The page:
Wallis and Futuna is a French overseas territory located midway between New Caledonia and Tahiti. A study has shown that several hundred seaside homes in Uvea, central island of the Wallis archipelago, would have to be evacuated with as little as 50 cm of sea level rise.
Earth.Org has mapped what extreme flooding could look like by 2100 to illustrate the need for preparation.
Wallis and Futuna does not face an immediate threat of submersion, but it still faces serious challenges due to climate change. Composed of two distinct archipelagos, the Wallis and the Horn archipelagos, the French overseas collectivity is home to around 14,000 residents. Most of whom reside in and near the islands’ low-lying coastal zones.
A study led by the Secretariat of the Pacific Regional Environmental Programme (Sprep) used a model to illustrate the potential submersion of Uvea, central island of the Wallis archipelago; it used a range from 0.5 to 3 metres sea level rise. The result was alarming, with only 0.5 metres of sea level rise, several hundreds of seaside homes in the area would be under threat. Coastal erosion can already be observed, chipping away at beaches and uprooting coastal vegetation. Other impacts include aquifer contamination and crop failure, along with damage to critical infrastructure like ports, roads and hospitals.
To combat erosion, several measures have been implemented at a local level, for example, shoring up the seafront, installation for sea walls and planting erosion-resistant vegetation. However, these initiatives are just local and temporary solutions, a long-term protection against the significant sea level rise is still not found.
Earth.Org has mapped the worst case scenario floods the islands could experience as a call to action.
Sea level rise mapping methodology
Global mean sea level is projected to rise by 2m at the end of this century. However, in order to determine local sea level rise (SLR), one has to take into account local coastal flood levels which could be 2.8m above Mean Higher-High Water (MHHW) at extreme forecasts. These local levels bring variability to the projected SLR from 1m to 6.5m (eg. Rio vs Kolkata).
The SLR scenarios used in this study are based on the forecasts from Climate Central – Coastal Risk Screening Tool with the following parameters:
- Sea level Projection Source
- Coastal Flood Level
- Pollution Scenario
Sea level Projection Source:
From two highly cited journals by Kopp et al., estimating SLR mainly due to ocean thermal expansion and ice melt. The mid-range scenario projected 0.5-1.2m of SLR based on different representative concentration pathways (RCP) defined by the IPCC. While the pessimistic scenario added more mechanisms of ice-sheet melting, estimating SLR at 1m-2.5m in 2100, with a projection of 10m SLR at 2300.
More frequent coastal flooding is a direct impact of sea-level rise. Based on the Global tides and surge reanalysis by Muis et al., (2016), it is estimated that the extreme coastal water level could be from 0.2 – 2.8m over the mean level. While in extreme cases like China and the Netherlands it could experience 5-10m of extreme sea levels. Here, the coastal local flood level is added on top of the projected SLR.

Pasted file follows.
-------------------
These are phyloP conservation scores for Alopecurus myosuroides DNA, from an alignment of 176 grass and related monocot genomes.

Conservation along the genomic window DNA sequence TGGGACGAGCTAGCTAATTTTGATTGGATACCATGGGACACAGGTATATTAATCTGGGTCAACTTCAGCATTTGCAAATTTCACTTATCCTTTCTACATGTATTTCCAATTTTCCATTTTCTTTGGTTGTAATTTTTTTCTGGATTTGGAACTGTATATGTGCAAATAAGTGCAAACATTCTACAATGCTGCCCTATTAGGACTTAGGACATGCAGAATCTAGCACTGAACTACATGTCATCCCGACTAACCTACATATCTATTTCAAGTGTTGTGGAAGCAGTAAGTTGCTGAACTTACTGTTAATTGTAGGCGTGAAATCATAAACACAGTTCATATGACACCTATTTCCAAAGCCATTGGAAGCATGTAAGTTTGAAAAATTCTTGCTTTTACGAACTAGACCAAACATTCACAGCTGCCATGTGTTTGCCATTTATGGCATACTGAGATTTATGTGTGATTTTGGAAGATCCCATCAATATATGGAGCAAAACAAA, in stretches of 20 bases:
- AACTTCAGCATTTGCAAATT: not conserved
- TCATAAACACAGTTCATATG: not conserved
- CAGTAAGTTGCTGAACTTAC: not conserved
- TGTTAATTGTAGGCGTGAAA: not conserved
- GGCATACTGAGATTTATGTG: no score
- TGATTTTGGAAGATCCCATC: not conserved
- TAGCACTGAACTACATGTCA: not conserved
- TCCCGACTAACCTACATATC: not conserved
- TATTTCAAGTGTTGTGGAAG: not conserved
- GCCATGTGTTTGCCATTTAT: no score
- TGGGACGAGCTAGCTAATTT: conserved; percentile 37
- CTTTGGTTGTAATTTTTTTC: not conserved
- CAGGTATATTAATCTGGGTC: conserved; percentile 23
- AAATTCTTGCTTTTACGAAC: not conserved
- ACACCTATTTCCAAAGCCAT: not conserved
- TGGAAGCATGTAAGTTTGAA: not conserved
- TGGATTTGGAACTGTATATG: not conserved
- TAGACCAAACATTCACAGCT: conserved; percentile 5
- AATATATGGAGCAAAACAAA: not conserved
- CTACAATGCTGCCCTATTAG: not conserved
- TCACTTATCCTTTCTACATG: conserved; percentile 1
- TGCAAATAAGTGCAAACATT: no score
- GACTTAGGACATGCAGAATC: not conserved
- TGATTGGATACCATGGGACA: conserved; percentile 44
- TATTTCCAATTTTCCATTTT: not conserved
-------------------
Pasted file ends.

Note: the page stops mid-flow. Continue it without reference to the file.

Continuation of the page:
Allows choosing the RCP, the greenhouse gas concentration trajectory defined by the IPCC. The mild level is based on RCP4.5, of 2°C temperature rise; while the Extreme level is based on RCP 8.5, of 4°C temperature rise.
Applies to the baseline SLR, defined in the “Sea level projection” section, upon which we add flooding. “Mild” refers to the mid-range scenario of 0.5-1.2m, and “extreme” to the pessimistic scenario of 1-2.5m. We used the high-end value of each scenario (mild = 1m; extreme = 2.5m).
Mapping by Braundt Lau. Article written by Wing Ki Leung and Owen Mulhern.
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Kulp, Scott A., and Benjamin H. Strauss. “New elevation data triple estimates of global vulnerability to sea-level rise and coastal flooding.” Nature communications 10.1 (2019): 1-12.
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Kopp, R. E., DeConto, R. M., Bader, D. A., Hay, C. C., Horton, R. M., Kulp, S., Oppenheimer, M., Pollard, D. & Strauss, B. H. (2017). Evolving Understanding of Antarctic Ice-Sheet Physics and Ambiguity in Probabilistic Sea-Level Projections. Earth’s Future, 5(12), 1217–1233.
Kopp, R. E., Horton, R. M., Little, C. M., Mitrovica, J. X., Oppenheimer, M., Rasmussen, D. J., Strauss, B. H. & Tebaldi, C. (2014). Probabilistic 21st and 22nd Century Sea-Level Projections at a Global Network of Tide-Gauge Sites. Earth’s Future, 2(8), 383–406.
Kulp, S. A. & Strauss, B. H. (2019). New Elevation Data Triple Estimates of Global Vulnerability to Sea-Level Rise and Coastal Flooding. Nature Communications, 10(1), 4844. Retrieved June 21, 2020, from http://www.nature.com/articles/s41467-019-12808-z
Muis, S., Verlaan, M., Winsemius, H. C., Aerts, J. C. J. H. & Ward, P. J. (2016). A Global Reanalysis of Storm Surges and Extreme Sea Levels. Nature Communications, 7.